Channel tunnel operator Eurotunnel is claiming millions of euros in compensation from Britain and France following disruption caused by migrants.
The demand for over €29 million is for extra security costs, staff overtime and loss of revenues.
Last year Eurotunnel’s terminal at Coquelles, near Calais, was raided on numerous occasions by immigrants desperate to get to Britain.
The Times reports today that the claim was made despite the operator recording record financial results for 2015.
Revenues were up 5% year-on-year to £947 million while pre-tax profit was up by nearly 28% and the operator’s Le Shuttle service carried a record 2.6 million passenger vehicles.
However, Jacques Gounon, chairman and chief executive of Eurotunnel, said the results would have been better had it not been for the repeated closure of the service last summer.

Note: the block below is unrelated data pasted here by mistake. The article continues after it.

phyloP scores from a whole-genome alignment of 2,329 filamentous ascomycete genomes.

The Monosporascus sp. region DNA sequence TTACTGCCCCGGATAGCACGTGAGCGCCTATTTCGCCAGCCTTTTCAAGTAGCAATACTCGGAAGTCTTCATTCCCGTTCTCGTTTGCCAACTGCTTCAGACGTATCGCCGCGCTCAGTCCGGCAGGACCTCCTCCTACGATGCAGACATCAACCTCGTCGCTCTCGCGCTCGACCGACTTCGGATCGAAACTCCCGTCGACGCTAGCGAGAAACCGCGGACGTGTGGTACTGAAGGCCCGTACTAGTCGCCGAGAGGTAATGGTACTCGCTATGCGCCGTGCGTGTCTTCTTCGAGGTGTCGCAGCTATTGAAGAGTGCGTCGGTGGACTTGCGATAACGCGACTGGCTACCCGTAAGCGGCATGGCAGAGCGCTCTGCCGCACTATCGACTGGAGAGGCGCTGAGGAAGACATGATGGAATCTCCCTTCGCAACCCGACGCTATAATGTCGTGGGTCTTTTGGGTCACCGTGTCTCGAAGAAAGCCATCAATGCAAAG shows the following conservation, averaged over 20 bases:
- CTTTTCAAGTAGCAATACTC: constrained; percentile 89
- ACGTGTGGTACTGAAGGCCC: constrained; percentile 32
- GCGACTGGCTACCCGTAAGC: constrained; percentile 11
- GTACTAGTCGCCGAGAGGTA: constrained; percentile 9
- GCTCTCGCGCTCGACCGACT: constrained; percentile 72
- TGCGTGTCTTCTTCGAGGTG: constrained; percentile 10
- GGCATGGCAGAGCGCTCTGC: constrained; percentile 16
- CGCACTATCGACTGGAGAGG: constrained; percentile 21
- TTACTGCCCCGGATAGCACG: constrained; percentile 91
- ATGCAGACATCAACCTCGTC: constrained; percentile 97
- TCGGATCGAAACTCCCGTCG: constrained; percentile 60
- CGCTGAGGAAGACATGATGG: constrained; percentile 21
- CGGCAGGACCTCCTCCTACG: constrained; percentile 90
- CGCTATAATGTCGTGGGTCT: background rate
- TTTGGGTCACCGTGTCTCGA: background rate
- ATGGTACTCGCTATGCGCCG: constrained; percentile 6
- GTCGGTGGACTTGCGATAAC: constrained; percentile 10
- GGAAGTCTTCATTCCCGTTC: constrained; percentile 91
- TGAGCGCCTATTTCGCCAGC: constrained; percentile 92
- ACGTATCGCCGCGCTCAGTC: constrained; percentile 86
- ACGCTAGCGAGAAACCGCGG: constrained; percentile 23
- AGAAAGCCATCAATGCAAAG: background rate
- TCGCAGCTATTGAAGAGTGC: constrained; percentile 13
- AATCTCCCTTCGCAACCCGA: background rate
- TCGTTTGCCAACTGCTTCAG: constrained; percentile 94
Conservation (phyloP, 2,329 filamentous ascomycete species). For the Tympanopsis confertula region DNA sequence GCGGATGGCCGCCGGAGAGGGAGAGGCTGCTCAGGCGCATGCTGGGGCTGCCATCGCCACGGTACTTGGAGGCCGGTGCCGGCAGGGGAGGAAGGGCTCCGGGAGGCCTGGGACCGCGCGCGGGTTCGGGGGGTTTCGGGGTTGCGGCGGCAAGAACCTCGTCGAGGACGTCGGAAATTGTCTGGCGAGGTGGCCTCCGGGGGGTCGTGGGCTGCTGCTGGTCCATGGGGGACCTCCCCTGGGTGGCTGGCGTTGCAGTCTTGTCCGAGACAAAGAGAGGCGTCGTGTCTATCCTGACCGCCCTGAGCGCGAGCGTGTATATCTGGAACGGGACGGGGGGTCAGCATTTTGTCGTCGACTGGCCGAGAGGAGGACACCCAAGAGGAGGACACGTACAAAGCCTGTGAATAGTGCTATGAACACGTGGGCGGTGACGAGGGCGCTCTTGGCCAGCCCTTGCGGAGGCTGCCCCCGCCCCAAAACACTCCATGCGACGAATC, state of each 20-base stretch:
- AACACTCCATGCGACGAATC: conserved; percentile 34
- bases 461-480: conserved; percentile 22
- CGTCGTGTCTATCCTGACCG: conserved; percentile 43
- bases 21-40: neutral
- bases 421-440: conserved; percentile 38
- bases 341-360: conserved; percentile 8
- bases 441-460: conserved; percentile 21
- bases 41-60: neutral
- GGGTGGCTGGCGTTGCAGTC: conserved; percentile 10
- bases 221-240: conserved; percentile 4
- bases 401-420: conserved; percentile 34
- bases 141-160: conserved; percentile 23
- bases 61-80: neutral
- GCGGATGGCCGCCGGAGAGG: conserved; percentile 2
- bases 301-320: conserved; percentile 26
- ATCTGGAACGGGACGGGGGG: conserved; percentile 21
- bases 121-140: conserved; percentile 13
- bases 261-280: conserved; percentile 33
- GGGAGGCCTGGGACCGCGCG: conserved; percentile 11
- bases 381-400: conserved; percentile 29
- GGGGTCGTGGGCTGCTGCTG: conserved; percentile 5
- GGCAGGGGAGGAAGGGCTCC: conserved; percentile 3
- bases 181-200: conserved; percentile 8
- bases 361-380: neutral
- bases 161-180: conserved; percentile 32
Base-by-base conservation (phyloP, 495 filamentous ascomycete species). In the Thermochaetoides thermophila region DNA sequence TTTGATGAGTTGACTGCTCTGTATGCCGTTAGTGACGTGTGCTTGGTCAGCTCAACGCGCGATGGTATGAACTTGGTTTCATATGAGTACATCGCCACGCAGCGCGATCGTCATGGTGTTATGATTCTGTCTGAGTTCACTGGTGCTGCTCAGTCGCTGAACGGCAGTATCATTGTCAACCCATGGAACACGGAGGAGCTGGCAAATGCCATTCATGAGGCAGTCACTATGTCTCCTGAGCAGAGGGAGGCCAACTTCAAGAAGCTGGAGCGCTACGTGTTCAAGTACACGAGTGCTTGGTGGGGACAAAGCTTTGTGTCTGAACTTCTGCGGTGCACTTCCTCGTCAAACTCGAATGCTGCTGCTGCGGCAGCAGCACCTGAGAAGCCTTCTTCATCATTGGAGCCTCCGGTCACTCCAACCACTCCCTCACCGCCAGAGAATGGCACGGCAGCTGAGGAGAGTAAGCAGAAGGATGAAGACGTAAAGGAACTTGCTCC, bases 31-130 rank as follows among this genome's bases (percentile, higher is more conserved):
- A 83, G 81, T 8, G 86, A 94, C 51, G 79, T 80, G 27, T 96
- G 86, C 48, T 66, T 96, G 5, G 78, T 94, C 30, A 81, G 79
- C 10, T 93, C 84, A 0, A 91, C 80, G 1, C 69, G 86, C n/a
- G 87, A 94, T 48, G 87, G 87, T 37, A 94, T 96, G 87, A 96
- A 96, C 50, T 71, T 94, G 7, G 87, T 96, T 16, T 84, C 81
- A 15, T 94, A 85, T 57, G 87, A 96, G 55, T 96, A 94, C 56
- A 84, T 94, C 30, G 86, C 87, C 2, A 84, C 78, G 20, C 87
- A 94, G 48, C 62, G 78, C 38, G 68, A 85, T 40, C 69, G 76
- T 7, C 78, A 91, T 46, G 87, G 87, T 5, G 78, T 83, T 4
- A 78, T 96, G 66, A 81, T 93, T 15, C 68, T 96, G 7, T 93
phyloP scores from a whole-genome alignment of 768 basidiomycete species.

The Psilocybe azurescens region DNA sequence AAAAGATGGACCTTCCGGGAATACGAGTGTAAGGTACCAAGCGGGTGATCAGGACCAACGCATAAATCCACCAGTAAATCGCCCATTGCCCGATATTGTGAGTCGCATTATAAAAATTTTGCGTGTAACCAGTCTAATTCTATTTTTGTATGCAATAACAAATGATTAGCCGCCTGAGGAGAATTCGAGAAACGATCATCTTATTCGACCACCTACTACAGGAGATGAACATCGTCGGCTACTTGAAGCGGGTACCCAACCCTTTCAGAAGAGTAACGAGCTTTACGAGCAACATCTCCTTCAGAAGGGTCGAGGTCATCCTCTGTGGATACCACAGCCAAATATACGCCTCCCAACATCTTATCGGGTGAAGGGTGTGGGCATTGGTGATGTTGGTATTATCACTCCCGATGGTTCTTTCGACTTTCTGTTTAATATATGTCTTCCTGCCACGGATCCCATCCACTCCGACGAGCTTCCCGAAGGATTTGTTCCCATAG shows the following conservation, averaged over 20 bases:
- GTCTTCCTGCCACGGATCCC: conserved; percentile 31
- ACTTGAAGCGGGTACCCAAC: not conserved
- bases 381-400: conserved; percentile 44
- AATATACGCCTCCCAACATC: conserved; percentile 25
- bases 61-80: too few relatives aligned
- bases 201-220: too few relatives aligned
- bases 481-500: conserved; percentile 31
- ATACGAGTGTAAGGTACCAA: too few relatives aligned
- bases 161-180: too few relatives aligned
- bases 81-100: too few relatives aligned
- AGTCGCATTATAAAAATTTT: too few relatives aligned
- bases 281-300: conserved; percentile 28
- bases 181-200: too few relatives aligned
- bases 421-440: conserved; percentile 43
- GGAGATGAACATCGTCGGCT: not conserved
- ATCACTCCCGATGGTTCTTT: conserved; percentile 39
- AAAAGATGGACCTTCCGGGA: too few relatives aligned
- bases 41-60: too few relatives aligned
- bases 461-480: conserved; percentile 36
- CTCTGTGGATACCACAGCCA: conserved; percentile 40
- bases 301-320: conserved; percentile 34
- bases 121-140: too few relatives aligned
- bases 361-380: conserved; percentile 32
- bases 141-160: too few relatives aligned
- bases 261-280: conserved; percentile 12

He said moves to improve security after October had worked reducing the number of incursions, but that what happened before that time was clear.
Eurotunnel reported traffic had slowed down in the second half of 2015 “as a result of the problems caused by the migrant crisis in Europe and, in particular, in the Calais area”.
The shuttle car market grew by 3% in the first half of last year but was also “badly affected by the migrant situation” and by the Paris terrorist attacks and contracted by 3%.
The number of passengers using high-speed Eurostar trains between London St Pancras and France and Belgium remained unchanged last year at 10.39 million.
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